src=”http://wingsoveramericadc.org/wp-content/uploads/2015/01/IMG_8777.jpg” alt=”Rodney Stotts connecting youth and Raptors since being pioneer Earth Conservation Corps member.
Our inspiration stems from witnessing the passion of South East DC youth restoring the Anacostia River with Earth Conservation Corps.
The Earth Conservation Corps, was launched in April 1992 by nine teenage residents of ward eights Valley Green public housing community. The seven young men and two women learned the river flowing through their community was one of the most polluted in the nation and volunteered to start cleaning it up. Although living in extreme poverty and always facing crime and violence these young people reasoned that the river belonged to them so they would take it back.
The plan was simple. Pull on waders and pull trash out of the river. Repeat tomorrow.
The Corps became a remarkable team of committed naturalists to busy making a difference to see that something else was happening. Others began to notice these mud caked teenagers pulling mountains of trash out of the Anacostia. Citizens and elected officials were finding their way to the forgotten river, asking for waders and joining their cause of restoring their River, the Anacostia.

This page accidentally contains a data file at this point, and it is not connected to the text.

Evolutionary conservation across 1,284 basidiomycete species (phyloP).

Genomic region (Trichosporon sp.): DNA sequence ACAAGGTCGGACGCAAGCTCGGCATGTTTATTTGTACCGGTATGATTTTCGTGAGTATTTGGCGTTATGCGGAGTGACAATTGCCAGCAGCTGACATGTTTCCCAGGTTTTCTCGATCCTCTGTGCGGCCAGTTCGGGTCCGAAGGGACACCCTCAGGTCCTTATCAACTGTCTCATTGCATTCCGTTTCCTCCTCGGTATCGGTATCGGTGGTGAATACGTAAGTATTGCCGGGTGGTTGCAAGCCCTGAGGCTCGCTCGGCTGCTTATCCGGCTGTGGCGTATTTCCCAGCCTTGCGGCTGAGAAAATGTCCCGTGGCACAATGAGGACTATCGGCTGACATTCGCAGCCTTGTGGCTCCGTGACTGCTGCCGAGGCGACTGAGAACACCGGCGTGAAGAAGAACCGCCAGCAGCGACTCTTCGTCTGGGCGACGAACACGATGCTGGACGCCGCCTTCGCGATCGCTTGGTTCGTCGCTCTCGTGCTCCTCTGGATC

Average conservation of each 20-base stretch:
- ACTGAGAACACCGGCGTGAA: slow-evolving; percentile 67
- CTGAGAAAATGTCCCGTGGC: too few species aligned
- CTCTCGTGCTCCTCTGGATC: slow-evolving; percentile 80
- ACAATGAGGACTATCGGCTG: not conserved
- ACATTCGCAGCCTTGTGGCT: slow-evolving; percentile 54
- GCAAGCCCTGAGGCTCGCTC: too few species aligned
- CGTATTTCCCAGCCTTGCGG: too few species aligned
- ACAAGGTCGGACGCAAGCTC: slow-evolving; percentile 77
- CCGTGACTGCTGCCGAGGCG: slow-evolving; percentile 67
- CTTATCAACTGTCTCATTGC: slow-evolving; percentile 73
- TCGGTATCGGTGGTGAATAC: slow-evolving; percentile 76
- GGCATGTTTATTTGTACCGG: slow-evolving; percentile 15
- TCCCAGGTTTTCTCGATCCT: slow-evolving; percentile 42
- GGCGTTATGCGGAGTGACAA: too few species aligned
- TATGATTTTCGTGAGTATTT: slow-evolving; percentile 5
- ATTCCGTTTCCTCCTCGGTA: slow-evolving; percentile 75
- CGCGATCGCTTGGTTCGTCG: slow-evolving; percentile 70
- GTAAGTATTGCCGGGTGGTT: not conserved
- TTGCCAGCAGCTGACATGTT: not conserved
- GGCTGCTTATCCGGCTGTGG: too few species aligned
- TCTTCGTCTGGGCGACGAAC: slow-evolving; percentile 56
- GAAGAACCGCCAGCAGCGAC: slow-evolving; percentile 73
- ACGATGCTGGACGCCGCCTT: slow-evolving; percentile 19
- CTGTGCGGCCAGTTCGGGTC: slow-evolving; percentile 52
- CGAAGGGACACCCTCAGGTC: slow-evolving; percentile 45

The sight of this “gang” of teenagers boldly wading into a polluted was especially inspiring to community elders who remembered a thriving Anacostia and had witnessed its long decline. One was Julis Lowery, who still live near the river bank at Kingman Park. One day Mr. Lowery shared that before world War II bald eagles had flourished along the river. He took them to where the last pair of eagles had abandoned their nest in 1950. The Anacostia had became to polluted to support the fish upon which they fed their young.
Immediately, a mission to bring a dead river to life had a specific measure of success. The river need support enough fish to allow the Bald Eagle to raise a family again. They would restore the river so the Nations Bird, The Bald Eagle, could to return to their community as a nesting resident of the nations capitol.
After four years and the work of an array of partners the fish did indeed return. The volunteers engaged raptor experts and then the US fish and Wildlife service and were eventually granted permits to “hack” juvenile Bald Eagles near their historic nesting sites. Effecting positive change and being the awarded the privilege of handling 16 bald eagle across the subsequent four year release program had a dramatic effect on the youth. Many fought their to rise above difficult circumstances and found careers in conservation. Many others were lost to the plague of poverty and violence that remains a constant backdrop of urban america.
Wings over America, led by Rodney Stotts a member of that pioneer corps, is a direct continuation and expansion of that commitment to give young people the opportunity to become part of the solution.